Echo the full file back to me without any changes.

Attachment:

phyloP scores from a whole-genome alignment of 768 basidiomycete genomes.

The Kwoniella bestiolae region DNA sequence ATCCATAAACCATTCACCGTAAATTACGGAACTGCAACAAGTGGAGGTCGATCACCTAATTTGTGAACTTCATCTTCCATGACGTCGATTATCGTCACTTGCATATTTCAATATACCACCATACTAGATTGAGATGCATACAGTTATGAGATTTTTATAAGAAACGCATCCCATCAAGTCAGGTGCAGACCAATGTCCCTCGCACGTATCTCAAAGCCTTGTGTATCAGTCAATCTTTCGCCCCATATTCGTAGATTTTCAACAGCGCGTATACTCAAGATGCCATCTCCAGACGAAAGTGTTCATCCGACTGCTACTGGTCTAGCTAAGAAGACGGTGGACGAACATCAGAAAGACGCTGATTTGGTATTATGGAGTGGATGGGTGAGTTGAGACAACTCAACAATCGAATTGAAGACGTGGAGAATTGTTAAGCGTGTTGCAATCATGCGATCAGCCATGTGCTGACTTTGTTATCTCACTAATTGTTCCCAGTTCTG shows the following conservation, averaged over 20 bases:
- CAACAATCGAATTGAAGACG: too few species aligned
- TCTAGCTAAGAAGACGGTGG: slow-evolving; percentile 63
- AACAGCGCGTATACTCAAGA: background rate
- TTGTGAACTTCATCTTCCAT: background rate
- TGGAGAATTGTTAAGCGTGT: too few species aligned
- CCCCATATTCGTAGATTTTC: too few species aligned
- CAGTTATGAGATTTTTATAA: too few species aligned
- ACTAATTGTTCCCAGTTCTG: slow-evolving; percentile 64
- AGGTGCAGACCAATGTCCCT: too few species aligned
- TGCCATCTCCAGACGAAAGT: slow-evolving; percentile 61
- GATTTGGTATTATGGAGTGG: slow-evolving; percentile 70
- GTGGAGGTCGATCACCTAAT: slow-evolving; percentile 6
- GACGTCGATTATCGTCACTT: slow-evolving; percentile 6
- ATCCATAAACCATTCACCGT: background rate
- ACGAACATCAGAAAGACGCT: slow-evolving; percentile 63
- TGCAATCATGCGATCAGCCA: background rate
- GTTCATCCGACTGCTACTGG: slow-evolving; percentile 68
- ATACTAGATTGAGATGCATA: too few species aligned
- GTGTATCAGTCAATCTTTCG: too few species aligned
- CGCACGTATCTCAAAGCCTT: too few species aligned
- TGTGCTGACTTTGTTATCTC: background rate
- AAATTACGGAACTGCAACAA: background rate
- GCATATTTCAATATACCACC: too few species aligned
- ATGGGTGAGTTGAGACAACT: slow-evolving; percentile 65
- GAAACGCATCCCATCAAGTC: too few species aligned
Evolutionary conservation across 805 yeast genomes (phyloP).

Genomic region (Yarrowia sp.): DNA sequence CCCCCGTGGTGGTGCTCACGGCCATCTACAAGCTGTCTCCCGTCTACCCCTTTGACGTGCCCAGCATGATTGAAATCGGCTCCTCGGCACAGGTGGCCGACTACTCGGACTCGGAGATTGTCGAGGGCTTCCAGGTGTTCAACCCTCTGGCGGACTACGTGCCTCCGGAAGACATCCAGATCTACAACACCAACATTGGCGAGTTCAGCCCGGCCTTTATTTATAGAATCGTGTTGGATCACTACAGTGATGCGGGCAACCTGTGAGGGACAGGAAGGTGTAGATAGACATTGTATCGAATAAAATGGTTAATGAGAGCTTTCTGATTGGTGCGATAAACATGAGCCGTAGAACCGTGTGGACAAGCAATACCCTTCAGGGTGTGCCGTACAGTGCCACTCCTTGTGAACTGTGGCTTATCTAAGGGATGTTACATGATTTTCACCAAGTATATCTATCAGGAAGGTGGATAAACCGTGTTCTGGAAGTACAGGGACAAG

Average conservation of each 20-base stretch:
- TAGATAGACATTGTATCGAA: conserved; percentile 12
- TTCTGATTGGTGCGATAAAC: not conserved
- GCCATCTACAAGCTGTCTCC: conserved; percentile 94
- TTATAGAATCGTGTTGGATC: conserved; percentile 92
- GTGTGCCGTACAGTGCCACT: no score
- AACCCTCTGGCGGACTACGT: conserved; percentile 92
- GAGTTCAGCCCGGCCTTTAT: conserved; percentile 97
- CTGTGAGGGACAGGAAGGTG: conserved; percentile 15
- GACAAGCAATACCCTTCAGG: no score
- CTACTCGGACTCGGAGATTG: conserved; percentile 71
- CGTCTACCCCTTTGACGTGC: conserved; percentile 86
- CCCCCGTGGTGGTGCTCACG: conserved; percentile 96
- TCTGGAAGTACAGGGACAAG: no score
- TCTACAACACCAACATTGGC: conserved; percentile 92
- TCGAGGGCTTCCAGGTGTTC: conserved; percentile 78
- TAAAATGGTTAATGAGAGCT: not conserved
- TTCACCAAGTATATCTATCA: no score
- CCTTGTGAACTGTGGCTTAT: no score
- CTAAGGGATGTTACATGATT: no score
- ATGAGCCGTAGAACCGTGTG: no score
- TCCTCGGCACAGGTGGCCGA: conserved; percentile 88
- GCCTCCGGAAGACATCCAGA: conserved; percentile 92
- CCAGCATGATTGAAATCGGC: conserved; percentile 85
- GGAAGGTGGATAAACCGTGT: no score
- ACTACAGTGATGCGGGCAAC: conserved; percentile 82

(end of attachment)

phyloP scores from a whole-genome alignment of 768 basidiomycete genomes.

The Kwoniella bestiolae region DNA sequence ATCCATAAACCATTCACCGTAAATTACGGAACTGCAACAAGTGGAGGTCGATCACCTAATTTGTGAACTTCATCTTCCATGACGTCGATTATCGTCACTTGCATATTTCAATATACCACCATACTAGATTGAGATGCATACAGTTATGAGATTTTTATAAGAAACGCATCCCATCAAGTCAGGTGCAGACCAATGTCCCTCGCACGTATCTCAAAGCCTTGTGTATCAGTCAATCTTTCGCCCCATATTCGTAGATTTTCAACAGCGCGTATACTCAAGATGCCATCTCCAGACGAAAGTGTTCATCCGACTGCTACTGGTCTAGCTAAGAAGACGGTGGACGAACATCAGAAAGACGCTGATTTGGTATTATGGAGTGGATGGGTGAGTTGAGACAACTCAACAATCGAATTGAAGACGTGGAGAATTGTTAAGCGTGTTGCAATCATGCGATCAGCCATGTGCTGACTTTGTTATCTCACTAATTGTTCCCAGTTCTG shows the following conservation, averaged over 20 bases:
- CAACAATCGAATTGAAGACG: too few species aligned
- TCTAGCTAAGAAGACGGTGG: slow-evolving; percentile 63
- AACAGCGCGTATACTCAAGA: background rate
- TTGTGAACTTCATCTTCCAT: background rate
- TGGAGAATTGTTAAGCGTGT: too few species aligned
- CCCCATATTCGTAGATTTTC: too few species aligned
- CAGTTATGAGATTTTTATAA: too few species aligned
- ACTAATTGTTCCCAGTTCTG: slow-evolving; percentile 64
- AGGTGCAGACCAATGTCCCT: too few species aligned
- TGCCATCTCCAGACGAAAGT: slow-evolving; percentile 61
- GATTTGGTATTATGGAGTGG: slow-evolving; percentile 70
- GTGGAGGTCGATCACCTAAT: slow-evolving; percentile 6
- GACGTCGATTATCGTCACTT: slow-evolving; percentile 6
- ATCCATAAACCATTCACCGT: background rate
- ACGAACATCAGAAAGACGCT: slow-evolving; percentile 63
- TGCAATCATGCGATCAGCCA: background rate
- GTTCATCCGACTGCTACTGG: slow-evolving; percentile 68
- ATACTAGATTGAGATGCATA: too few species aligned
- GTGTATCAGTCAATCTTTCG: too few species aligned
- CGCACGTATCTCAAAGCCTT: too few species aligned
- TGTGCTGACTTTGTTATCTC: background rate
- AAATTACGGAACTGCAACAA: background rate
- GCATATTTCAATATACCACC: too few species aligned
- ATGGGTGAGTTGAGACAACT: slow-evolving; percentile 65
- GAAACGCATCCCATCAAGTC: too few species aligned
Evolutionary conservation across 805 yeast genomes (phyloP).

Genomic region (Yarrowia sp.): DNA sequence CCCCCGTGGTGGTGCTCACGGCCATCTACAAGCTGTCTCCCGTCTACCCCTTTGACGTGCCCAGCATGATTGAAATCGGCTCCTCGGCACAGGTGGCCGACTACTCGGACTCGGAGATTGTCGAGGGCTTCCAGGTGTTCAACCCTCTGGCGGACTACGTGCCTCCGGAAGACATCCAGATCTACAACACCAACATTGGCGAGTTCAGCCCGGCCTTTATTTATAGAATCGTGTTGGATCACTACAGTGATGCGGGCAACCTGTGAGGGACAGGAAGGTGTAGATAGACATTGTATCGAATAAAATGGTTAATGAGAGCTTTCTGATTGGTGCGATAAACATGAGCCGTAGAACCGTGTGGACAAGCAATACCCTTCAGGGTGTGCCGTACAGTGCCACTCCTTGTGAACTGTGGCTTATCTAAGGGATGTTACATGATTTTCACCAAGTATATCTATCAGGAAGGTGGATAAACCGTGTTCTGGAAGTACAGGGACAAG

Average conservation of each 20-base stretch:
- TAGATAGACATTGTATCGAA: conserved; percentile 12
- TTCTGATTGGTGCGATAAAC: not conserved
- GCCATCTACAAGCTGTCTCC: conserved; percentile 94
- TTATAGAATCGTGTTGGATC: conserved; percentile 92
- GTGTGCCGTACAGTGCCACT: no score
- AACCCTCTGGCGGACTACGT: conserved; percentile 92
- GAGTTCAGCCCGGCCTTTAT: conserved; percentile 97
- CTGTGAGGGACAGGAAGGTG: conserved; percentile 15
- GACAAGCAATACCCTTCAGG: no score
- CTACTCGGACTCGGAGATTG: conserved; percentile 71
- CGTCTACCCCTTTGACGTGC: conserved; percentile 86
- CCCCCGTGGTGGTGCTCACG: conserved; percentile 96
- TCTGGAAGTACAGGGACAAG: no score
- TCTACAACACCAACATTGGC: conserved; percentile 92
- TCGAGGGCTTCCAGGTGTTC: conserved; percentile 78
- TAAAATGGTTAATGAGAGCT: not conserved
- TTCACCAAGTATATCTATCA: no score
- CCTTGTGAACTGTGGCTTAT: no score
- CTAAGGGATGTTACATGATT: no score
- ATGAGCCGTAGAACCGTGTG: no score
- TCCTCGGCACAGGTGGCCGA: conserved; percentile 88
- GCCTCCGGAAGACATCCAGA: conserved; percentile 92
- CCAGCATGATTGAAATCGGC: conserved; percentile 85
- GGAAGGTGGATAAACCGTGT: no score
- ACTACAGTGATGCGGGCAAC: conserved; percentile 82